Shared Parenting Time Now Affects Child Support Obligations

parenting time, Rolling Meadows family law attorneysOver the last couple of weeks, we have been talking about the new child support law in Illinois. As you are now probably aware, the state legislature passed a measure last year that took effect July 1, 2017, and changed how child support obligations are calculated in the state. The most impactful change brought about by the new law is the shift from considering just one parent’s income when calculating child support to taking both parents’ income into account. With that change alone, the new law would be more equitable than the previous version, but there are other factors that could also affect the calculations. For example, according to the new child support model, shared parenting time may now be considered when determining a paying parent’s obligation.

Previous Concerns

Under the previous child support law, paying parent’s obligation was based on two main factors—his or her income and the number of children being supported. The payment amount was, in most cases, a percentage of the paying parent’s income, using a table provided in the law. He or she would pay 20 percent of his or her net income for one child, 26 percent for two, on up to 50 percent for six or more children. The support obligation, however, was not affected by the amount of parenting time the paying parent enjoyed. As a result, a parent with 45 percent of the parenting time with his or her child could still be obligated to pay the same as a parent with 5 or 10 percent of the parenting time, presuming the same number of children and similar incomes.

An Updated Formula

The new law has amended that approach, at least for paying parents who spend at least 146 overnights (40 percent) with their children per year. Going forward, a family court judge must account for shared parenting time on several fronts. First, the basic support amount—the amount that an intact couple would spend on their children based on their combined income, as estimated the by the Department of Healthcare and Family Services (HFS)—must be multiplied by 1.5 when both parents have at least 40 percent of the parenting time. This is to account for the extra expenses associated with maintaining two households for the child, and resulting amount is called the “Shared Physical Care Support Obligation.”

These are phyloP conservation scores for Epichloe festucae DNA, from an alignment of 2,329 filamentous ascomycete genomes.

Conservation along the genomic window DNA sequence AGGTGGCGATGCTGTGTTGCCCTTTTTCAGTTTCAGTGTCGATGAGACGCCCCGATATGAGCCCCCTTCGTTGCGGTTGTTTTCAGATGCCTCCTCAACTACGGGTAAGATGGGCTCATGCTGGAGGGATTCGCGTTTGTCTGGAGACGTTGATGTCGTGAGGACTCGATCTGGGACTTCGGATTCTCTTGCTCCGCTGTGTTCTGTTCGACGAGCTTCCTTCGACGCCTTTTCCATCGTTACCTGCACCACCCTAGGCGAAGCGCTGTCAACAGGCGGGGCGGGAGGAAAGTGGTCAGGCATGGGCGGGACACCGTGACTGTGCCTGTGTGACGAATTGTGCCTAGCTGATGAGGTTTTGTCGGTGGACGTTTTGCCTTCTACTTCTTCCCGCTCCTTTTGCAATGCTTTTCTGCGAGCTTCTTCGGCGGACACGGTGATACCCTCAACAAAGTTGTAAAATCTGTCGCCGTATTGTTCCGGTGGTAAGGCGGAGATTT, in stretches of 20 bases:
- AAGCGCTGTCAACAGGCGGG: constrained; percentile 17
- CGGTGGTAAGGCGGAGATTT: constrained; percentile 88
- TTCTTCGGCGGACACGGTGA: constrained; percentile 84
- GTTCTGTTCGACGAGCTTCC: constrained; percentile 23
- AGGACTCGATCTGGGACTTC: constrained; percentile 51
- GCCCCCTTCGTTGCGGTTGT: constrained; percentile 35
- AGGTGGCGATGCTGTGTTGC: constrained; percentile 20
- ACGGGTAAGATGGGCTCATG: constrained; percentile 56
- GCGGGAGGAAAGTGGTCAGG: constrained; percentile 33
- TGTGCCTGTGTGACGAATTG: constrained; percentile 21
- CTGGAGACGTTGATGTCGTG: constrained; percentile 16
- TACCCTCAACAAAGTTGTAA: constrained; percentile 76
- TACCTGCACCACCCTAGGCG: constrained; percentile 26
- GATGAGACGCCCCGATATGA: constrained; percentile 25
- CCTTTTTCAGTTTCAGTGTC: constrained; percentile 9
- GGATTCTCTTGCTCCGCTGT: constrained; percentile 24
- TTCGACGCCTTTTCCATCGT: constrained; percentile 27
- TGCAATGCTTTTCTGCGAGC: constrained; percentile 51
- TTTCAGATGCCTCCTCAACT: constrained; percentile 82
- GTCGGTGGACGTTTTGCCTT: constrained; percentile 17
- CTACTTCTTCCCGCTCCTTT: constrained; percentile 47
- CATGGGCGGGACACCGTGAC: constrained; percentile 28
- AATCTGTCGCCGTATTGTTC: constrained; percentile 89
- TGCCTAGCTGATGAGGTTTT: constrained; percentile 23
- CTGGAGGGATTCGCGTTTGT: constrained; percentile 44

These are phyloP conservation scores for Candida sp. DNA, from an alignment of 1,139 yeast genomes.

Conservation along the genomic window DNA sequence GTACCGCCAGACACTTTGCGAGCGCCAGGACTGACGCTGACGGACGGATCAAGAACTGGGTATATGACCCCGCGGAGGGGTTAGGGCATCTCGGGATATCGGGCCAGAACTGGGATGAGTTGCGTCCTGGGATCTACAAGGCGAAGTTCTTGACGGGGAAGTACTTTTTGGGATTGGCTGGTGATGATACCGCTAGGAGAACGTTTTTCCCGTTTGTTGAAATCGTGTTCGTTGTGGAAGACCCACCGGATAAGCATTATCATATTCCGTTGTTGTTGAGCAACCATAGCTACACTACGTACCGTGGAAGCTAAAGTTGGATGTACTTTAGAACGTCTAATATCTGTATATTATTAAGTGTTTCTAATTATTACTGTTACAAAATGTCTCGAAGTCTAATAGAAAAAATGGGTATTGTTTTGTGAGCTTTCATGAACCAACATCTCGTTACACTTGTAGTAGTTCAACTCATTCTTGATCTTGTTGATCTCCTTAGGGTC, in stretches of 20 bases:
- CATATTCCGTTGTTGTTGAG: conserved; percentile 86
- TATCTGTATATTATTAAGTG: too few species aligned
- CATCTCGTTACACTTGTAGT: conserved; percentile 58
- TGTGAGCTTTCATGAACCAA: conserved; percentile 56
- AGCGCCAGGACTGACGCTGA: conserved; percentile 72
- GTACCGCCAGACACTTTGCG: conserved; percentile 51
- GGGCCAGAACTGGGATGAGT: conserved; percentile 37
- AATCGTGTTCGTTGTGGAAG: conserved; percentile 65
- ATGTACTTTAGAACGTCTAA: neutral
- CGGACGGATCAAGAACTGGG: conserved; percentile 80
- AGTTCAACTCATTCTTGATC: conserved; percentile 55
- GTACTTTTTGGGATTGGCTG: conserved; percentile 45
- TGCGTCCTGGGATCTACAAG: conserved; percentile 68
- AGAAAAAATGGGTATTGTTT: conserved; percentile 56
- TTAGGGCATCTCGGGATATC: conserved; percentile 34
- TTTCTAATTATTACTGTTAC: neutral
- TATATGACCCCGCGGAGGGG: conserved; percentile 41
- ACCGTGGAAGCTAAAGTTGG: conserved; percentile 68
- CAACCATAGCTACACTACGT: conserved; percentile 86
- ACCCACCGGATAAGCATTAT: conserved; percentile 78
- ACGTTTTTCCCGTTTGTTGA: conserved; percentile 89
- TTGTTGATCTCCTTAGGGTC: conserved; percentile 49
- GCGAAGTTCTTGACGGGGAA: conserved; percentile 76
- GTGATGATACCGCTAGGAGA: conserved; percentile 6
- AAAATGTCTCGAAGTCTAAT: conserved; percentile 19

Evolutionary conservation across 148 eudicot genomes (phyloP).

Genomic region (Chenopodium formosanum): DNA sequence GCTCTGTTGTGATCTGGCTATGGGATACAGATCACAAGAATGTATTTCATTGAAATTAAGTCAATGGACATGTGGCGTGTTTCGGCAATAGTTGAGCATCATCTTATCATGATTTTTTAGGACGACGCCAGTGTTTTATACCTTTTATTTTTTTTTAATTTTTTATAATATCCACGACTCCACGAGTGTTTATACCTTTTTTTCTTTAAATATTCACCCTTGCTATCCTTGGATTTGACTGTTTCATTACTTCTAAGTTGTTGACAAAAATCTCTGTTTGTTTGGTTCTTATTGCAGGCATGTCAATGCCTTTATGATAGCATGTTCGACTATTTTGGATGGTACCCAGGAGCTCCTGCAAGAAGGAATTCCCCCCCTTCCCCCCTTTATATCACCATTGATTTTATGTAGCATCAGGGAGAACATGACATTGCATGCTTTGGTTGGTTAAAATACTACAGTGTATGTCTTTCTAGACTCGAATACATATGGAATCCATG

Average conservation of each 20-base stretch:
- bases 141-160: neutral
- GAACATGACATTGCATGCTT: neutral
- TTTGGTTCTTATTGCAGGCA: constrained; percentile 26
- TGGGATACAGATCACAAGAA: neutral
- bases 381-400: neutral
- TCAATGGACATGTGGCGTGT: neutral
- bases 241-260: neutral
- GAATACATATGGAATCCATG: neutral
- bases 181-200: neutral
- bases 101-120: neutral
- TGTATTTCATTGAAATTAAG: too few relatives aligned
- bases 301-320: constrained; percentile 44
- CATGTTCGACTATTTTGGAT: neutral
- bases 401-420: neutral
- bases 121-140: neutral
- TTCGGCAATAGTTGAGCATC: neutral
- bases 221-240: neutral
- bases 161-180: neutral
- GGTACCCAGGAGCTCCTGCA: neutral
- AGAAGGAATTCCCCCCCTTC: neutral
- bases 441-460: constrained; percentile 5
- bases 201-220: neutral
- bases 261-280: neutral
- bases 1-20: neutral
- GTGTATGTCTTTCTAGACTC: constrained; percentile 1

The shared support obligation is then divided between the parents in accordance with their percentage of contribution to the combined income total to determine each parent’s proportional share. To further account for shared parenting time, each parent’s proportional share is then multiplied the percentage of parenting time the other parent enjoys. The lower number is subtracted from the higher one to obtain the final support obligation for the paying parent.

An Illustrative Example

Consider a situation where a father of two children earns a monthly net income of $6,000, and the mother earns $4,000. In such a case, the basic support obligation would be $2,173. If the father has 40 percent of the parenting time and the mother has 60 percent, that amount would be multiplied by 1.5 to give $3,259.50. The father’s proportional share of $3259.50 based on income would be $1,955.70 and the mother’s would be $1,303.80. The father’s portion would be multiplied by the mother’s parenting time percentage (60 percent) resulting in an amount of $1,197.42 and the mother’s share multiplied by the father’s parenting time percentage would be $521.52. The difference between the two amounts would leave the father responsible for $675.90. If the parents did not share parenting time, the father’s obligation would be 60 percent of $2,173, or $1,303.80. Accounting for shared parenting time, in this case, reduced his support obligation by almost half.

While the numbers used in this example are taken directly from the tables provided by HFS, the exact calculations will vary on a case-by-case basis. To learn more about the new law and how it may apply your case, contact an experienced Rolling Meadows child support attorney. Call 847-253-3100 for a free consultation at Cosley Law Office today.



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